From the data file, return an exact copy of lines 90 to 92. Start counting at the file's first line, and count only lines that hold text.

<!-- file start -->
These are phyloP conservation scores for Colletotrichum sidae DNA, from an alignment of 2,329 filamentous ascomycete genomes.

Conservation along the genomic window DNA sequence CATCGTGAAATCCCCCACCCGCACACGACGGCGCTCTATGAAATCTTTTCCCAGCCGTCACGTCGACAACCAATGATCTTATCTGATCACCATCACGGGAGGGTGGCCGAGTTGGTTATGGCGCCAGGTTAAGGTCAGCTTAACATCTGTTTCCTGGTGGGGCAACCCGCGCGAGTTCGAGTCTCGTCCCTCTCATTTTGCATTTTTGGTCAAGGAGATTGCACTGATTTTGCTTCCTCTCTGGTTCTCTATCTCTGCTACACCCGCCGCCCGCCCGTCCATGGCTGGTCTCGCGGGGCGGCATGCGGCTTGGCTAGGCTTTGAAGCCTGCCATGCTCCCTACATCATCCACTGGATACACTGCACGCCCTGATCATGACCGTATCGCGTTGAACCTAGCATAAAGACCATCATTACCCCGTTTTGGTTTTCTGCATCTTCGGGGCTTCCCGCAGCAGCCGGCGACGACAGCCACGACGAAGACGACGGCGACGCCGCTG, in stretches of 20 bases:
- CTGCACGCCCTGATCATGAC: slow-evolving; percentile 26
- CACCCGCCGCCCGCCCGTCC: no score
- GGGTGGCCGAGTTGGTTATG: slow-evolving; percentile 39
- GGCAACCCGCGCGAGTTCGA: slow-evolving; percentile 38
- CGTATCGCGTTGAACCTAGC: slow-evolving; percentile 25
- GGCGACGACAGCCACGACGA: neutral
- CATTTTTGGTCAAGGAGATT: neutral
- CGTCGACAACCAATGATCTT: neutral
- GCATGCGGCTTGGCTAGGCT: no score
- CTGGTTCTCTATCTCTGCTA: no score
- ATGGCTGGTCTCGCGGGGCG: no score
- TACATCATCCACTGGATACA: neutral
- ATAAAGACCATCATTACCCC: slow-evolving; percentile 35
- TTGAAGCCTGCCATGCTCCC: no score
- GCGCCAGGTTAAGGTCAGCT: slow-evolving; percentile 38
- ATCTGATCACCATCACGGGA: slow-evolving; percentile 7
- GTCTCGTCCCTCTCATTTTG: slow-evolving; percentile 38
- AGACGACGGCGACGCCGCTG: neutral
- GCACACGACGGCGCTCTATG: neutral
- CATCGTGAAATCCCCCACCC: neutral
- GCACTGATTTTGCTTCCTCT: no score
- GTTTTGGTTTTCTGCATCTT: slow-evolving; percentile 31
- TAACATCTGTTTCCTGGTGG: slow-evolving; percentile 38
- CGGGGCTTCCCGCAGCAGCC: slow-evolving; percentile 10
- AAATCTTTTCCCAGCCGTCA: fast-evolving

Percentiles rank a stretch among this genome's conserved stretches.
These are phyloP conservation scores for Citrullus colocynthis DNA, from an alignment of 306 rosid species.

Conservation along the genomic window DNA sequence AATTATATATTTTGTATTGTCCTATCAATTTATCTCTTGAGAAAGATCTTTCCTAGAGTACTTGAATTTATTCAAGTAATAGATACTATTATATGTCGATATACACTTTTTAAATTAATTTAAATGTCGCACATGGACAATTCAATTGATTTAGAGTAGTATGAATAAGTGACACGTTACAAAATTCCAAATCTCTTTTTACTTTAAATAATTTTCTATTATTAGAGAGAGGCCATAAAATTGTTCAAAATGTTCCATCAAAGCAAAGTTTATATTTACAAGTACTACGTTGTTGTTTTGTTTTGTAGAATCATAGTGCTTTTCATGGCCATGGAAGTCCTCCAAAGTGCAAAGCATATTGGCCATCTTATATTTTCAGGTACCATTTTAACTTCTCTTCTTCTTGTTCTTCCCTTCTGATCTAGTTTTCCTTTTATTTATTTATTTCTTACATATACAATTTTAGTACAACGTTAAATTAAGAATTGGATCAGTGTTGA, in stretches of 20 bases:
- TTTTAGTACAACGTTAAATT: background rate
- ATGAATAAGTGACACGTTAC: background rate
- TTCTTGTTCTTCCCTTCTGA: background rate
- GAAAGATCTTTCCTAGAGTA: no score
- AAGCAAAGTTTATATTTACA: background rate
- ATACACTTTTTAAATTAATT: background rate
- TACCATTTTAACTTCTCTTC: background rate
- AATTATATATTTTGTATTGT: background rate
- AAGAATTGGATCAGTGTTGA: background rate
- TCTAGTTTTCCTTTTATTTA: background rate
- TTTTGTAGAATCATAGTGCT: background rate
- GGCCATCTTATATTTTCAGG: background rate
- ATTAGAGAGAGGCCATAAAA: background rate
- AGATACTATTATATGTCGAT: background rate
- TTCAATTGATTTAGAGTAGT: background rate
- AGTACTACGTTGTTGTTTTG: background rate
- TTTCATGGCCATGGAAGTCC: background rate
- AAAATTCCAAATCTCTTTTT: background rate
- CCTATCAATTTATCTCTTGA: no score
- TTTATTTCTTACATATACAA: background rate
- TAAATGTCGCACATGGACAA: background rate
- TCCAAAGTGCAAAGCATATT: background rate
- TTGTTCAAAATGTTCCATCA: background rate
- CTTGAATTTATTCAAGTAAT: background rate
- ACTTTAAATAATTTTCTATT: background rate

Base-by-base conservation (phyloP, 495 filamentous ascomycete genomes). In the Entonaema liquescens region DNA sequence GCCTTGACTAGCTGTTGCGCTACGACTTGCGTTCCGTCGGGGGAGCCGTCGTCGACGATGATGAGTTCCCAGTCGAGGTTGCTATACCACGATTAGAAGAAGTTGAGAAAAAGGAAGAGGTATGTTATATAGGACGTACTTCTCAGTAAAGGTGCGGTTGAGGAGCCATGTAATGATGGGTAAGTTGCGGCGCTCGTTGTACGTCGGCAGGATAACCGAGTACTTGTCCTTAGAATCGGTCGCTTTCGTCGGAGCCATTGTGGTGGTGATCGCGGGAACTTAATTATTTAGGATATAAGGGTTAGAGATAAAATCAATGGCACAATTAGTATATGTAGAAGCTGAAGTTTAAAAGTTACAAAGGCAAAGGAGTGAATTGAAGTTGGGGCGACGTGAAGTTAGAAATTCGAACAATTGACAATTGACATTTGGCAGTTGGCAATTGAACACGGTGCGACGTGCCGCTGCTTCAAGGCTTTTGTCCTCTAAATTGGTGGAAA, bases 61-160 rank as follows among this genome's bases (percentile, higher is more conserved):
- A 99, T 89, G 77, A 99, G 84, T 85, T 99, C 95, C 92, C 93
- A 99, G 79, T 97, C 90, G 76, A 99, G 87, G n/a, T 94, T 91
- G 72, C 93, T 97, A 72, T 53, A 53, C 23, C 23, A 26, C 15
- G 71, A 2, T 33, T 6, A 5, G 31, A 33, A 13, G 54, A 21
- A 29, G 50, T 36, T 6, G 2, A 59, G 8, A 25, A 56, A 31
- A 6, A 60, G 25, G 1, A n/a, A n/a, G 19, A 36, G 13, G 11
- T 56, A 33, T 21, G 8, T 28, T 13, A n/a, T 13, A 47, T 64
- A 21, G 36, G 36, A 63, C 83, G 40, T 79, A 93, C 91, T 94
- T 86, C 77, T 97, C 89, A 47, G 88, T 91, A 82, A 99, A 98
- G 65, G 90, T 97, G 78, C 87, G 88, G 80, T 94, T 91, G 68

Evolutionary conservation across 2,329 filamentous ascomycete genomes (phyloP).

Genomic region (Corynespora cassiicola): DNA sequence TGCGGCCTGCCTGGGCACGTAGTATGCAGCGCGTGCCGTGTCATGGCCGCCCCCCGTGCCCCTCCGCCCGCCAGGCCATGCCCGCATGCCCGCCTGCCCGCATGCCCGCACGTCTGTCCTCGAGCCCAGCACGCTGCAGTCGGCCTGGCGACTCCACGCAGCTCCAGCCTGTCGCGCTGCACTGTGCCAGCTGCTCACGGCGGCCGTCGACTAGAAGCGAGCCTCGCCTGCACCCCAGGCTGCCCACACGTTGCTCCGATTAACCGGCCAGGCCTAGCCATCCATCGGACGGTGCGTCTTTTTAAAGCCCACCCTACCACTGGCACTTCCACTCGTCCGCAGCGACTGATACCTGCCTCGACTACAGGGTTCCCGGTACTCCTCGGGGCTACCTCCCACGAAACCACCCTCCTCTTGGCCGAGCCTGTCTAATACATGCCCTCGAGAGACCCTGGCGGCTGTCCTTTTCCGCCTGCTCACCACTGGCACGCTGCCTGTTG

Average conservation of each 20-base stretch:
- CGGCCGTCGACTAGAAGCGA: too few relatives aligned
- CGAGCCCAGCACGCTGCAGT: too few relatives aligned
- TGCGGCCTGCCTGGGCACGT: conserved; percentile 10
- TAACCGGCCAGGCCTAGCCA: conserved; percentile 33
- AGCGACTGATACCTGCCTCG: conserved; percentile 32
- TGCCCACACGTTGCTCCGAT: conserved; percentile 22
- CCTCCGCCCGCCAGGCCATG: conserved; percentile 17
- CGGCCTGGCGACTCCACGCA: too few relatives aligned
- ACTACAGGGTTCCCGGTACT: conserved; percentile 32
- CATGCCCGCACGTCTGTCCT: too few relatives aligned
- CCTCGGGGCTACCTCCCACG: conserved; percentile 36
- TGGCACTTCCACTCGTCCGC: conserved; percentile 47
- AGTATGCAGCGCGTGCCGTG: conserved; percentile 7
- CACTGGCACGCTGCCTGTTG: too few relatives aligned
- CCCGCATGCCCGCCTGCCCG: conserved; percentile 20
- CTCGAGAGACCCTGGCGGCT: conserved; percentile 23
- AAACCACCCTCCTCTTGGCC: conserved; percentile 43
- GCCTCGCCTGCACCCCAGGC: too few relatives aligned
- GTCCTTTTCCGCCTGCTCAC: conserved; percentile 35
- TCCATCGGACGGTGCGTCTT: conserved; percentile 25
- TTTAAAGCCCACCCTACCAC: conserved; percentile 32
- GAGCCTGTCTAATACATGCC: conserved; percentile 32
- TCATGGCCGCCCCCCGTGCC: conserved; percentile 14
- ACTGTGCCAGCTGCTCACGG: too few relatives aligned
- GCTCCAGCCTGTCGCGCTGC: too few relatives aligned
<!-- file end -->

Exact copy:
- TTTAAAGCCCACCCTACCAC: conserved; percentile 32
- GAGCCTGTCTAATACATGCC: conserved; percentile 32
- TCATGGCCGCCCCCCGTGCC: conserved; percentile 14